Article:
Okay, so we don't all love ballet, but Natalie sure loves it. She prances around the house, constantly twirling and kicking, and while I don't love having to sit around the tiny little reception area at the dance studio entertaining Brandon for 45 minutes when he should really be home in bed sleeping I do love that Natalie loves dancing. As long as she continues to love it I will drag my lazy self to ballet class and sacrifice one day's worth of that most precious time to a stay-at-home mom--naptime.

Every member of the family knows how much Natalie loves ballet, but Kyle is particularly attuned to what makes his little sister happy. Not much more than a baby himself when Natalie was born, Kyle doesn't remember a time before his sister was attempting to run his life, push him around, and wrap him around her little finger. Kyle may only be four, but he's an expert at being a big brother, and he loves Natalie and Brandon with all of his impulsive little heart.

Every Thursday is library day for Kyle's Kindergarten class, and Kyle looks forward to Thursdays all week. He loves picking a new book, checking it out, bringing it home, and showing it off to all of us. I forgot that yesterday was library day, and Kyle didn't mention it, so it wasn't until I was unpacking his backpack last night and found a new book that I remembered. I was confused at first because this book was pink and had little girls in tutus on the front, and Kyle is an almost-five-year-old boy, and almost-five-year-old boys do not like pink. Or girls in tutus.

Then it dawned on me. Kyle picked out this book and brought it home for Natalie. My sweet little boy sacrificed his one book and his Power Ranger-loving pride to check out a book called We Love Ballet! for his sister. How cute is that?

Thursday, October 15, 2009

What's Going On?

I've been neglecting my blog for over two weeks now, as my mother so helpfully pointed out to me yesterday. There has been a ton of stuff happening that is totally blog-worthy, but I've been so busy just trying to keep up with everything that I don't have the time to blog--not coherently anyway.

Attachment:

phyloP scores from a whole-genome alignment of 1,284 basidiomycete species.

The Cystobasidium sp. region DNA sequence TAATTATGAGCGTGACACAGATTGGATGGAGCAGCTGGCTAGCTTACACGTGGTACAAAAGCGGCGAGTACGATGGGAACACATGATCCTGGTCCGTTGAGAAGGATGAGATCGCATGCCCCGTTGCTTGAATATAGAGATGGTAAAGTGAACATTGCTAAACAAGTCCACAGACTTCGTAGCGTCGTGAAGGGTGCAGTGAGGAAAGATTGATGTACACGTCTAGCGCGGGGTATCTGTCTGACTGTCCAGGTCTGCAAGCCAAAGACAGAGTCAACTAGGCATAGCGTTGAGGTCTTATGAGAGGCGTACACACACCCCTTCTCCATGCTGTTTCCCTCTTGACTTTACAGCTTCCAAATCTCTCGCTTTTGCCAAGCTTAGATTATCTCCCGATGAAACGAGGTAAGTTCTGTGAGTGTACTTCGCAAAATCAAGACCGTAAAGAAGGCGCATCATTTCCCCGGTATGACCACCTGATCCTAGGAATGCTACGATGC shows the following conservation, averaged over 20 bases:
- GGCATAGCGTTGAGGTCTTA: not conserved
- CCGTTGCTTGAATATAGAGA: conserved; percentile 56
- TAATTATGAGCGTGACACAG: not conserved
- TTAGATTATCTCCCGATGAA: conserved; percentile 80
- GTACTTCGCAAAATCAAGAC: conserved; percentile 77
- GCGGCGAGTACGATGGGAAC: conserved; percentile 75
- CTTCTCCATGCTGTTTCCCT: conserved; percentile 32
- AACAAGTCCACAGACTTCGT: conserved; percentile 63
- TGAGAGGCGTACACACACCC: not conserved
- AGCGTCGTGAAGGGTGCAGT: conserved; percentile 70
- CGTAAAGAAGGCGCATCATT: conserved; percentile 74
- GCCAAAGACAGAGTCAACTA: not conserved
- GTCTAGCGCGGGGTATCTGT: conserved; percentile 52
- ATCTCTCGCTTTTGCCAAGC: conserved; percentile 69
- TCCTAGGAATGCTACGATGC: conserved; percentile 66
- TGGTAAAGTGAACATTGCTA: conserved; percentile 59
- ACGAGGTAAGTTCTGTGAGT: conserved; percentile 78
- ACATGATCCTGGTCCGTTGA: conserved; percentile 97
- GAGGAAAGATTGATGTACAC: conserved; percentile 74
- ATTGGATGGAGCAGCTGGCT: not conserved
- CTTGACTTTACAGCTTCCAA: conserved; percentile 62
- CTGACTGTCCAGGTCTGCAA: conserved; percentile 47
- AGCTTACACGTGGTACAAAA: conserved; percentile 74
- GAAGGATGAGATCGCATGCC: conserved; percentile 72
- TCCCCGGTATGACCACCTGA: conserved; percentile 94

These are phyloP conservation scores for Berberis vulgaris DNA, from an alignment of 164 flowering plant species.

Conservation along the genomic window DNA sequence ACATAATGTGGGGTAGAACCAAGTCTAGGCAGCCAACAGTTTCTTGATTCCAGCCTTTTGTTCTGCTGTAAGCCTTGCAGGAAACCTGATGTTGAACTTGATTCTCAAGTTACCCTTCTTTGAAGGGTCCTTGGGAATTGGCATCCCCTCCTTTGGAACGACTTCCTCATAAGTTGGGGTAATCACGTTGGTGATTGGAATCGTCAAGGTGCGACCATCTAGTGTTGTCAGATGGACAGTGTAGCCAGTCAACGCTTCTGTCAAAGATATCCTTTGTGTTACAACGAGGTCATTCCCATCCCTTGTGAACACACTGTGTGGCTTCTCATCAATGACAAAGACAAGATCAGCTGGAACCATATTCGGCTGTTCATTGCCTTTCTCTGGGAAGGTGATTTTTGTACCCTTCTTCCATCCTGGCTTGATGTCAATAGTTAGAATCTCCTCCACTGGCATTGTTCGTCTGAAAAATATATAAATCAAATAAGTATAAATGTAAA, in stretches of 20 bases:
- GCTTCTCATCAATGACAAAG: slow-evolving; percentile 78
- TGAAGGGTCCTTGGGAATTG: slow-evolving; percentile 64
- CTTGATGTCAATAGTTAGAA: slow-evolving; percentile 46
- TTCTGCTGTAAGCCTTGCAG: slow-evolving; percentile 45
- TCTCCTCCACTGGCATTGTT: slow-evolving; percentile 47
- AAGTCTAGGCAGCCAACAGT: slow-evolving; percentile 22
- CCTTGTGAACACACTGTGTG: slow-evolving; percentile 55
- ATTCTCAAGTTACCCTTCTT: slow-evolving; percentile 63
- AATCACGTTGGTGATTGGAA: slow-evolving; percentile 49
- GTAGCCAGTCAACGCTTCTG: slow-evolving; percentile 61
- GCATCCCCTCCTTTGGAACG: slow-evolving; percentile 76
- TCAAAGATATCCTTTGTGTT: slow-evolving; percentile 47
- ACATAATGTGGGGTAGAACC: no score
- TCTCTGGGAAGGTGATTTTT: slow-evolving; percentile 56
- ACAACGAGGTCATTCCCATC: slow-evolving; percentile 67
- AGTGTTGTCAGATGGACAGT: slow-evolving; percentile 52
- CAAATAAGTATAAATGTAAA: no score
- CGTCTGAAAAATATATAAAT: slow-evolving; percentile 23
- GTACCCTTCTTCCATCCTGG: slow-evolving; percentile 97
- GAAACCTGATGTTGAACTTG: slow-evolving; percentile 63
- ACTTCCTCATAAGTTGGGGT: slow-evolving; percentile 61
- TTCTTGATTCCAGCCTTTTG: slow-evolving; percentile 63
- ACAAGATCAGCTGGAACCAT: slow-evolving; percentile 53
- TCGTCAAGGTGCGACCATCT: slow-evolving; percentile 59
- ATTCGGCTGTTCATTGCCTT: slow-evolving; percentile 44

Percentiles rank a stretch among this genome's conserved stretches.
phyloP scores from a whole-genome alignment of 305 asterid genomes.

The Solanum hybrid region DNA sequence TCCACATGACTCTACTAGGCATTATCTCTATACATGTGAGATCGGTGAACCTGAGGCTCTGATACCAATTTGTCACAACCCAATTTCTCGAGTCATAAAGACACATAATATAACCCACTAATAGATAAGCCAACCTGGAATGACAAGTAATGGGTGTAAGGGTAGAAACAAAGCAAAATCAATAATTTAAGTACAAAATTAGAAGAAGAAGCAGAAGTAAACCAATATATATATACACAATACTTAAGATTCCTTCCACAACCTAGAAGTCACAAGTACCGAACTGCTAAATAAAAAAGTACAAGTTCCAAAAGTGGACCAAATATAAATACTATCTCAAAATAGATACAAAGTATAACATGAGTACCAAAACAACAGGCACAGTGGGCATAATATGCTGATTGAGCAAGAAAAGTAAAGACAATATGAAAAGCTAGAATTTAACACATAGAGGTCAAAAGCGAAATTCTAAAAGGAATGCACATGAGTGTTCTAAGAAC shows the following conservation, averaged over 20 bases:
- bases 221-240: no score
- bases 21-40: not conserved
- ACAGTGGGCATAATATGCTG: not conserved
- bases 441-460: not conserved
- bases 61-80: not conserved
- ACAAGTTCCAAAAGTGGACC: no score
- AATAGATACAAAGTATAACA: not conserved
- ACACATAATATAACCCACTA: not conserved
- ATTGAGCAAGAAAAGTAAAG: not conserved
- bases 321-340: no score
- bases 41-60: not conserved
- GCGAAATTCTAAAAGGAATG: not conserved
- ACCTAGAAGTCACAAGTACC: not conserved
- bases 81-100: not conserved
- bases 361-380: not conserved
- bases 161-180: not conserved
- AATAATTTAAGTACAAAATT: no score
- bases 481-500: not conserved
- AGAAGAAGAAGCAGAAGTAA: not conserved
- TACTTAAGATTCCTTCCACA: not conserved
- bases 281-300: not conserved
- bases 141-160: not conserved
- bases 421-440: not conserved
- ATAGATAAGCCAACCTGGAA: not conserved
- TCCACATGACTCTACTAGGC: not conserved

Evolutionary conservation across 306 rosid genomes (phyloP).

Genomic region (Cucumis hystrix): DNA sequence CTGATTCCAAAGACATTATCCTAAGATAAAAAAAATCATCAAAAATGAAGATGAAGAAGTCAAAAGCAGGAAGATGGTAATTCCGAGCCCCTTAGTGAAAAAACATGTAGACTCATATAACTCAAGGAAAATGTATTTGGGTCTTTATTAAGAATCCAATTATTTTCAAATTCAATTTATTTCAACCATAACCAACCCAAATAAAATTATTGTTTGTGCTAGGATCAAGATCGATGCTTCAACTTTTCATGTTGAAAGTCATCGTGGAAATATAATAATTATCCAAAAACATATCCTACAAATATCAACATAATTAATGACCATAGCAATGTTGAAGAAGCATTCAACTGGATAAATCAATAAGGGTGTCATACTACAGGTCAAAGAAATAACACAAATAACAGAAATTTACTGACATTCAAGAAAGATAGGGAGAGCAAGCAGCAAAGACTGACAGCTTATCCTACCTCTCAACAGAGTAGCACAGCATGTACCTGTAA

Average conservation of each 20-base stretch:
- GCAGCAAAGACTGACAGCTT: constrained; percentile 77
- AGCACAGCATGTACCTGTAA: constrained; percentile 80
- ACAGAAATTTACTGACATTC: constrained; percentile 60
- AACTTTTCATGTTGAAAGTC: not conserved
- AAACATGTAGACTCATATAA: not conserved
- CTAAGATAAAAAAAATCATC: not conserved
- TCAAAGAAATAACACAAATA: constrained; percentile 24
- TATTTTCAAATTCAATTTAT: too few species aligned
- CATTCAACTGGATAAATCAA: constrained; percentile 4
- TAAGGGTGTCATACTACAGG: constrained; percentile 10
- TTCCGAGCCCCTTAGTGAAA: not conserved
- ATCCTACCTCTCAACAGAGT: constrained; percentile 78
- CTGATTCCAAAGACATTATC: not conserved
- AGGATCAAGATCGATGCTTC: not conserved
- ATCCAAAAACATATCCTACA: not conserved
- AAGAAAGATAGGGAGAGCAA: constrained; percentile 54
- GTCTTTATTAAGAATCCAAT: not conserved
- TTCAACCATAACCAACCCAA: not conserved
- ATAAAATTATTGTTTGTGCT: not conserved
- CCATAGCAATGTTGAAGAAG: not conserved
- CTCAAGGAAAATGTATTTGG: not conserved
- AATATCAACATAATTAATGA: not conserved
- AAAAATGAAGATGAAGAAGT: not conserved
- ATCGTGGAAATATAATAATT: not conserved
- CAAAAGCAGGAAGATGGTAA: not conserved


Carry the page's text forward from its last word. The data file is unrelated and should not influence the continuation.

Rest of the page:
I've also been entirely overwhelmed by the weather. It's been raining for more than two weeks now, with the sun making an appearance for approximately eight total hours in this two-week period. The grand finale to this two-week sogginess occurred yesterday in the form of freezing rain, sleet, and howling winds. Rain and wind weren't a big deal before I had children, but spend a few moments imagining me carrying Brandon in one arm, holding Natalie's hand with my other hand, herding three more kids across a busy street and then across a busy parking lot, followed by an attempt to speedily secure all of them in a mid-size SUV. This involves buckling five squirmy kids into two carseats and three booster seats and a vehicle determined to be just not quite wide enough. Now cue the drenching rain and blustery wind. Sounds fun, doesn't it?

When I woke up this morning there was a strange light outside the window, and I was confused until I realized that's what sunrise looks like when St. John's isn't entirely blanketed by clouds and the sun manages to peek through. The sun has been out all morning, and it even seems like the hurricane-force winds from last night have disappeared. It's pretty cold out there, but I'll take it.

Maybe now I can start blogging again. I hear it's supposed to be nice for a few days. Here's a list of a few things I probably should have blogged about but didn't get around to because of my laziness:
  • My mom and grandmother came for a visit to St. John's (It rained the entire visit, but I believe a good time was had by all--despite the extra night in Newark that Mom and Mom-mom were treated to.)
  • I did the Run for the Cure (Someone should have warned me that street of St. John's are a far cry from my lovely, hill-free treadmill, but I still managed to do the 5k in 31 minutes, so I'm fine with that for a first attempt at a 5k.)
  • We celebrated Canadian Thanksgiving (Thanksgiving before Halloween seems a little strange, but Kyle had a nice four-day weekend, sparing me a few trips to school and, therefore, a few drenchings of the sort described above. Happy Thanksgiving!)
  • Shaun turned 30! (I made a cake. The whole day was about as exciting as my 30th birthday, which was spent primarily in the Newark airport. Shaun is having trouble believing he's 30, but this is alleviated by the fact that I had to turn 30 first. Happy Birthday, Shaun!)
I really hope to revisit some of these subjects, but don't hold your breath. The sun's out, but I'm still incredibly lazy. Okay, to give myself a little credit, it's not possible to be totally lazy when you're running around in circles taking care of a toddler, a preschooler, a Kindergartener, a house, laundry, the finances, doctor's appointments, birthday parties, snowsuit acquisition, vacation planning, and meals, just to name a few things.

I am, however, completely lazy for approximately one and a half hours each day during naptime--I'll try to allot some time to blogging between episodes of Dr. Oz.